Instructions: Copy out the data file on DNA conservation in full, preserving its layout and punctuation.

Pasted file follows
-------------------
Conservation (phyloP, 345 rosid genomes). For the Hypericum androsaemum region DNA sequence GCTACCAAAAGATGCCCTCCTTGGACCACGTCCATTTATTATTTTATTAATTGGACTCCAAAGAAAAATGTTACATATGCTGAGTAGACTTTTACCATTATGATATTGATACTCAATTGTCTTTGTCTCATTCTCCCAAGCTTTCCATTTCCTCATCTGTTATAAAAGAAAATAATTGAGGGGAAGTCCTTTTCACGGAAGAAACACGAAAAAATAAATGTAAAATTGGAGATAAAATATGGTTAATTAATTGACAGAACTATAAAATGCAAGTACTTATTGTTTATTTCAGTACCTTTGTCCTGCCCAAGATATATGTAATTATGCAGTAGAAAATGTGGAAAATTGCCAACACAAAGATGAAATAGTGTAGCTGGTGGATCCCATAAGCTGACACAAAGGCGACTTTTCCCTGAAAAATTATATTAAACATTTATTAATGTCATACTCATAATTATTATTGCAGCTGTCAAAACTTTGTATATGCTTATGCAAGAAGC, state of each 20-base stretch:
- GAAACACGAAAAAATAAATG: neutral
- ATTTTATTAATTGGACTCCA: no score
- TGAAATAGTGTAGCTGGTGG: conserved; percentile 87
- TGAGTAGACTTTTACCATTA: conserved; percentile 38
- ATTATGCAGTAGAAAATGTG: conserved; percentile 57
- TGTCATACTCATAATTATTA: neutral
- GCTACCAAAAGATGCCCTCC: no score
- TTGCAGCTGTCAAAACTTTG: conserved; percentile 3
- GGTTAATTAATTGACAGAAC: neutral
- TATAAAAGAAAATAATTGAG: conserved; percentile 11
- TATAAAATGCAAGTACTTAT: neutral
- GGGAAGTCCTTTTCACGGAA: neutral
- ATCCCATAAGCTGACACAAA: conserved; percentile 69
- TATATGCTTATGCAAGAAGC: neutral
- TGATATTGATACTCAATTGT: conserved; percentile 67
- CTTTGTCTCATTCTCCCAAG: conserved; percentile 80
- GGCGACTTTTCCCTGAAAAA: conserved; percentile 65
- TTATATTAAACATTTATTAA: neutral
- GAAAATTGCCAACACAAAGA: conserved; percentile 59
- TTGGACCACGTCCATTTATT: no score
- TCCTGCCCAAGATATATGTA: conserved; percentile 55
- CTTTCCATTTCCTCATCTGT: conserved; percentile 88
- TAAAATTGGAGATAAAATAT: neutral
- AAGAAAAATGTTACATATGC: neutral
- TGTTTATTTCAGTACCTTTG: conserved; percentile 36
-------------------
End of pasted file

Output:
Conservation (phyloP, 345 rosid genomes). For the Hypericum androsaemum region DNA sequence GCTACCAAAAGATGCCCTCCTTGGACCACGTCCATTTATTATTTTATTAATTGGACTCCAAAGAAAAATGTTACATATGCTGAGTAGACTTTTACCATTATGATATTGATACTCAATTGTCTTTGTCTCATTCTCCCAAGCTTTCCATTTCCTCATCTGTTATAAAAGAAAATAATTGAGGGGAAGTCCTTTTCACGGAAGAAACACGAAAAAATAAATGTAAAATTGGAGATAAAATATGGTTAATTAATTGACAGAACTATAAAATGCAAGTACTTATTGTTTATTTCAGTACCTTTGTCCTGCCCAAGATATATGTAATTATGCAGTAGAAAATGTGGAAAATTGCCAACACAAAGATGAAATAGTGTAGCTGGTGGATCCCATAAGCTGACACAAAGGCGACTTTTCCCTGAAAAATTATATTAAACATTTATTAATGTCATACTCATAATTATTATTGCAGCTGTCAAAACTTTGTATATGCTTATGCAAGAAGC, state of each 20-base stretch:
- GAAACACGAAAAAATAAATG: neutral
- ATTTTATTAATTGGACTCCA: no score
- TGAAATAGTGTAGCTGGTGG: conserved; percentile 87
- TGAGTAGACTTTTACCATTA: conserved; percentile 38
- ATTATGCAGTAGAAAATGTG: conserved; percentile 57
- TGTCATACTCATAATTATTA: neutral
- GCTACCAAAAGATGCCCTCC: no score
- TTGCAGCTGTCAAAACTTTG: conserved; percentile 3
- GGTTAATTAATTGACAGAAC: neutral
- TATAAAAGAAAATAATTGAG: conserved; percentile 11
- TATAAAATGCAAGTACTTAT: neutral
- GGGAAGTCCTTTTCACGGAA: neutral
- ATCCCATAAGCTGACACAAA: conserved; percentile 69
- TATATGCTTATGCAAGAAGC: neutral
- TGATATTGATACTCAATTGT: conserved; percentile 67
- CTTTGTCTCATTCTCCCAAG: conserved; percentile 80
- GGCGACTTTTCCCTGAAAAA: conserved; percentile 65
- TTATATTAAACATTTATTAA: neutral
- GAAAATTGCCAACACAAAGA: conserved; percentile 59
- TTGGACCACGTCCATTTATT: no score
- TCCTGCCCAAGATATATGTA: conserved; percentile 55
- CTTTCCATTTCCTCATCTGT: conserved; percentile 88
- TAAAATTGGAGATAAAATAT: neutral
- AAGAAAAATGTTACATATGC: neutral
- TGTTTATTTCAGTACCTTTG: conserved; percentile 36